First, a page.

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In the case before the Supreme Court of the State of Alaska, MJ Corporation, the owner of an automated teller machine (ATM), sued Societe Financial, LLC, an ATM processor, and its owner, James Dainis, for breach of contract, conversion, and for piercing the corporate veil. MJ Corp. alleged that it had not been receiving its full share of transaction fees and reimbursement for vault cash dispensed by the ATM as per their agreement.The court reversed summary judgment on the breach of contract claim and piercing the corporate veil, as the processor presented genuine issues of material fact pertaining to those claims. The court held that while MJ Corp. presented admissible evidence of an implied contract and breach of the same, Dainis's affidavit raised a genuine dispute of material fact regarding the damages, thus barring summary judgment on the breach of contract claim.The court affirmed the superior court’s decision to grant summary judgment on the conversion claim. It found that MJ Corp. satisfied its prima facie burden for summary judgment, and Societe's evidence was too conclusory to present a genuine dispute of material fact regarding conversion.Regarding the claim to pierce the corporate veil, the court found that there was insufficient evidence on summary judgment to hold Dainis personally liable or to pierce the corporate veils of Societe's subsidiary company and another company owned by Dainis. The case was remanded for further proceedings in line with the court's opinion. View "Societe Financial, LLC v. MJ Corporation" on Justia Law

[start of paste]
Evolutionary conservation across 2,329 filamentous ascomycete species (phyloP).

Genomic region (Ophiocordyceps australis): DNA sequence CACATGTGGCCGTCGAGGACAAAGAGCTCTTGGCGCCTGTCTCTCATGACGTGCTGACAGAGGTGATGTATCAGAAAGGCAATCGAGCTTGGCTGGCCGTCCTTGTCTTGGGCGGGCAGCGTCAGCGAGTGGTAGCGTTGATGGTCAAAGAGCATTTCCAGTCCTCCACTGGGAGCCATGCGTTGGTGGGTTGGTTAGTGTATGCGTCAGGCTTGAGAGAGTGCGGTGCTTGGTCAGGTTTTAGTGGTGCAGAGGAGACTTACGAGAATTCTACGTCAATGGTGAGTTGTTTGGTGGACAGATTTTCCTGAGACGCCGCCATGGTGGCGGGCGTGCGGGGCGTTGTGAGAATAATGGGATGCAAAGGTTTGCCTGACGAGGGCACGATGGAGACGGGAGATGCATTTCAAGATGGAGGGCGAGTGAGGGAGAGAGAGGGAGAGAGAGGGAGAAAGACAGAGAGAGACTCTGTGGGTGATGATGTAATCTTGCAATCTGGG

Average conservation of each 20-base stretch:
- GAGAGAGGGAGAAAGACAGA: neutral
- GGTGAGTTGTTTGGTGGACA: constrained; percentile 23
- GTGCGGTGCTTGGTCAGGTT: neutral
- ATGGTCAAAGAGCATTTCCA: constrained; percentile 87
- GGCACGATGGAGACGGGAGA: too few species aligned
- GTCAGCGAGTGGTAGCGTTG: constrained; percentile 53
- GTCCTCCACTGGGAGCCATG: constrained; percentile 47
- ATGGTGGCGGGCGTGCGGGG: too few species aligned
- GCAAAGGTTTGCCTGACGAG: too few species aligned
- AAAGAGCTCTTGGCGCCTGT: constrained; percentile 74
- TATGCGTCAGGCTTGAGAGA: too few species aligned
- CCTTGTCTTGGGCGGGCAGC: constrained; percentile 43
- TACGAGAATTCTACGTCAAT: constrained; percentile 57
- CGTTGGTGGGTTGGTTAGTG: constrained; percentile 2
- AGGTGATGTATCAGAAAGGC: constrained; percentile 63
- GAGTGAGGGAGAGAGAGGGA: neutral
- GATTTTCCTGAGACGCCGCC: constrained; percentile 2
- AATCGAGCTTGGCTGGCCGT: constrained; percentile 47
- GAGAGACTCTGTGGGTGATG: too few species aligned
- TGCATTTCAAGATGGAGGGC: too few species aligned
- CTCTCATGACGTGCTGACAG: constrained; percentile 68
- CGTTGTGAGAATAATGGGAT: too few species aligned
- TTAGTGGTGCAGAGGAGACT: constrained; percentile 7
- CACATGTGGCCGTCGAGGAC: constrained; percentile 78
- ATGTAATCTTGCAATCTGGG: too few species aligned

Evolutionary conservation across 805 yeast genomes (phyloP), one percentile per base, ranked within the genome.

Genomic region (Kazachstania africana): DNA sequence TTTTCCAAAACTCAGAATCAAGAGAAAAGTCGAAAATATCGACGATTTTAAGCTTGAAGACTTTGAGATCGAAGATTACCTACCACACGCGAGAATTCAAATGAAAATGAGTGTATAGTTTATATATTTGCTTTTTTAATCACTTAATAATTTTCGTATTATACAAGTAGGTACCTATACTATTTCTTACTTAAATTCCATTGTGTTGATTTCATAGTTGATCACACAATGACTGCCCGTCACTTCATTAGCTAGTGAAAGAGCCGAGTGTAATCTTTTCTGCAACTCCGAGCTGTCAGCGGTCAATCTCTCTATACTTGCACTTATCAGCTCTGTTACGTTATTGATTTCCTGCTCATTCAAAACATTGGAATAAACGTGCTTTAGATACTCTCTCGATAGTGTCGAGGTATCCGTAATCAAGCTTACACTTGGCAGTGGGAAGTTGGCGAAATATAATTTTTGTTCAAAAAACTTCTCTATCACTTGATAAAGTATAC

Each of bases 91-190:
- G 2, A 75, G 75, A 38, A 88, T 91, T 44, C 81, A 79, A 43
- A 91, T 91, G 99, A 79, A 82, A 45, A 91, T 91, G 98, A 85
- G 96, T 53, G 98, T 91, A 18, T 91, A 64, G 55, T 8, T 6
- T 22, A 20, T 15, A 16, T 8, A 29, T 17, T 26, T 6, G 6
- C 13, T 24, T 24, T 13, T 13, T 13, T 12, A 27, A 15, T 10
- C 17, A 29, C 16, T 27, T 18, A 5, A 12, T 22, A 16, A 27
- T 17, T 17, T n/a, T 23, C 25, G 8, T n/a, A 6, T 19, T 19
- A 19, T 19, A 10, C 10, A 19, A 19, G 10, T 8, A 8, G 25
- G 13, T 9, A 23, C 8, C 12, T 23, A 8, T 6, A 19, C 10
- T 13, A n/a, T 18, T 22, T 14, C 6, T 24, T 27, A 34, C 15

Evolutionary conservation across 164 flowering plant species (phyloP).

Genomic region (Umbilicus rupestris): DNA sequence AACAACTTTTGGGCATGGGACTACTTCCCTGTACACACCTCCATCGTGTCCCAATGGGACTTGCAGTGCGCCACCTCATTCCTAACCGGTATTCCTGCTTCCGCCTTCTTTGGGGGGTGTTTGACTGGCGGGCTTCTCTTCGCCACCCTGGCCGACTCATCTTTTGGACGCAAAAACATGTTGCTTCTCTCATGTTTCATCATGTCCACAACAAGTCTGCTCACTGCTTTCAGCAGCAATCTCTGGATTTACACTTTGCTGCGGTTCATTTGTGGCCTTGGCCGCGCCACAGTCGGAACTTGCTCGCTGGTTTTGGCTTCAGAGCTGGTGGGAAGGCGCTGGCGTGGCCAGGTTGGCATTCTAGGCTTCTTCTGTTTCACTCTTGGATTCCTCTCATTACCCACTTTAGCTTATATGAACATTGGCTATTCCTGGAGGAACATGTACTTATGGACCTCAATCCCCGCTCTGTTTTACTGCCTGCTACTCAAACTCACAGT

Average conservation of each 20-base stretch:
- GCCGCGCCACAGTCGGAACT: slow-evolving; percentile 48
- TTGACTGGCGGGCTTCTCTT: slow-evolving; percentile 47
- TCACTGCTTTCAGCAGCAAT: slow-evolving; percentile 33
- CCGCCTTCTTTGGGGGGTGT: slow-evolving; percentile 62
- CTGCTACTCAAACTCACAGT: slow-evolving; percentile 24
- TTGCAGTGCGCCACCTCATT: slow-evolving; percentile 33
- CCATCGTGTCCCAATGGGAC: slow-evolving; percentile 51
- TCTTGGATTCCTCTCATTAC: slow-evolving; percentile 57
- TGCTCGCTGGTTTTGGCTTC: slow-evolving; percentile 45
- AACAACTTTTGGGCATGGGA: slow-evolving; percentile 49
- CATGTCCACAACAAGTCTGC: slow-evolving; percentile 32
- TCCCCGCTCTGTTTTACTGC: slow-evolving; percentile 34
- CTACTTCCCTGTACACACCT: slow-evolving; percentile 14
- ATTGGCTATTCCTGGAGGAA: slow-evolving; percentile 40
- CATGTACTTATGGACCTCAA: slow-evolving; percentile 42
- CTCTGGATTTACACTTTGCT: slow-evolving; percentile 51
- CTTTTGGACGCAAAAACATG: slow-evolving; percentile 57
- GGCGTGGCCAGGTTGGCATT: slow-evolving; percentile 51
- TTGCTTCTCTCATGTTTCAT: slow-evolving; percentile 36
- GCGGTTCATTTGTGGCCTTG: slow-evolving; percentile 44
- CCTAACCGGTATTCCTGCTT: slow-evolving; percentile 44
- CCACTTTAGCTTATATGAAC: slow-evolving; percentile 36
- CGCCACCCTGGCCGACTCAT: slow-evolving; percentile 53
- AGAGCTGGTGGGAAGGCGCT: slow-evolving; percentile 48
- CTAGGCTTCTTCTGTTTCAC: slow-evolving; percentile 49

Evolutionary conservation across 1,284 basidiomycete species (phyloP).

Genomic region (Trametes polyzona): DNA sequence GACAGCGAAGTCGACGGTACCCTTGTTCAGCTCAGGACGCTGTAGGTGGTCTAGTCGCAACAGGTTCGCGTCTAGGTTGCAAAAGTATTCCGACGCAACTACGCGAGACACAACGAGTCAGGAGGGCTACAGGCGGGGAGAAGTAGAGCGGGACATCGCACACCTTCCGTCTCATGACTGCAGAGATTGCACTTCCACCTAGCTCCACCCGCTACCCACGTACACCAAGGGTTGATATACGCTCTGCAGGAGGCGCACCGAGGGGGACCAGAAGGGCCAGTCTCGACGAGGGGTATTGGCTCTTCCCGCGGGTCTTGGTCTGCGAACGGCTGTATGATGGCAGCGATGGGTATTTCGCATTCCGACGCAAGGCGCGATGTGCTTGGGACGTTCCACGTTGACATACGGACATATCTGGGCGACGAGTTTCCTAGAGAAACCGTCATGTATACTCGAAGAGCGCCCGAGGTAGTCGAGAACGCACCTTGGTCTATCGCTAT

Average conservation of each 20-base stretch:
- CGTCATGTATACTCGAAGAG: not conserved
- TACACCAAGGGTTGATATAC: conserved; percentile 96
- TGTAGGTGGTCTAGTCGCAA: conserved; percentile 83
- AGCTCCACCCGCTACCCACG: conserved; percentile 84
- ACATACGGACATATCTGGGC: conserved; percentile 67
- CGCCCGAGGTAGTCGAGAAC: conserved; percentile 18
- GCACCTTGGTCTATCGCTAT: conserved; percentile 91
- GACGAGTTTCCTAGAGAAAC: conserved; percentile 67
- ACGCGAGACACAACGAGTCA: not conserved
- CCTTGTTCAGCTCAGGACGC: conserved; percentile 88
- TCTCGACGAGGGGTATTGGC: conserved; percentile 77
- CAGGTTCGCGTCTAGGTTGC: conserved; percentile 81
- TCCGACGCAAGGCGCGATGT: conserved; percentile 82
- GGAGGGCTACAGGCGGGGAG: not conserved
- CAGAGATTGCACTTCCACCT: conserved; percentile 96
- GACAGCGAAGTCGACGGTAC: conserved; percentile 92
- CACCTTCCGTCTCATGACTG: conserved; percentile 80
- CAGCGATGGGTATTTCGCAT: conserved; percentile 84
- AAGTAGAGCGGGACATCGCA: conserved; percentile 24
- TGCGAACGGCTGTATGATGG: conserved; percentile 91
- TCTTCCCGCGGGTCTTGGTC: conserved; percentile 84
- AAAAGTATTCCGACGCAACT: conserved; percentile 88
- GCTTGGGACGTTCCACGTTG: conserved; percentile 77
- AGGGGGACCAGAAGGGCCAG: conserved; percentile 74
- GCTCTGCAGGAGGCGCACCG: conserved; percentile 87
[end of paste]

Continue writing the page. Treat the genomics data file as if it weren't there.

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The United States Court of Appeals for the Sixth Circuit ruled in favor of the United States in a case involving civil penalties for failure to file a Report of Foreign Bank and Financial Accounts (FBAR). The defendant, James J. Kelly Jr., was a U.S. citizen who had a bank account in Switzerland with a balance exceeding $10,000, which required him to file an FBAR with the U.S. Department of the Treasury. Failure to do so risks civil penalties. The government sued Kelly for willfully failing to timely file FBARs for 2013, 2014, and 2015. The district court granted summary judgment to the government.The Court of Appeals affirmed the lower court's decision, finding that Kelly's failure to comply with his FBAR obligations was reckless, if not knowing. The court argued that Kelly had taken steps to intentionally evade his legal duties and acted with objective recklessness. Despite being aware of his FBAR obligations and participating in the IRS Offshore Voluntary Disclosure Program (OVDP), Kelly failed to ensure that the FBARs were submitted. His failure to consult with any professionals about his tax obligations and his considerable efforts to keep his account secret were further evidence of his willful violation of the Bank Secrecy Act. Thus, the court concluded that Kelly's failure to satisfy his FBAR requirements for the years 2013, 2014, and 2015 was a willful violation of the Bank Secrecy Act. View "United States v. Kelly" on Justia Law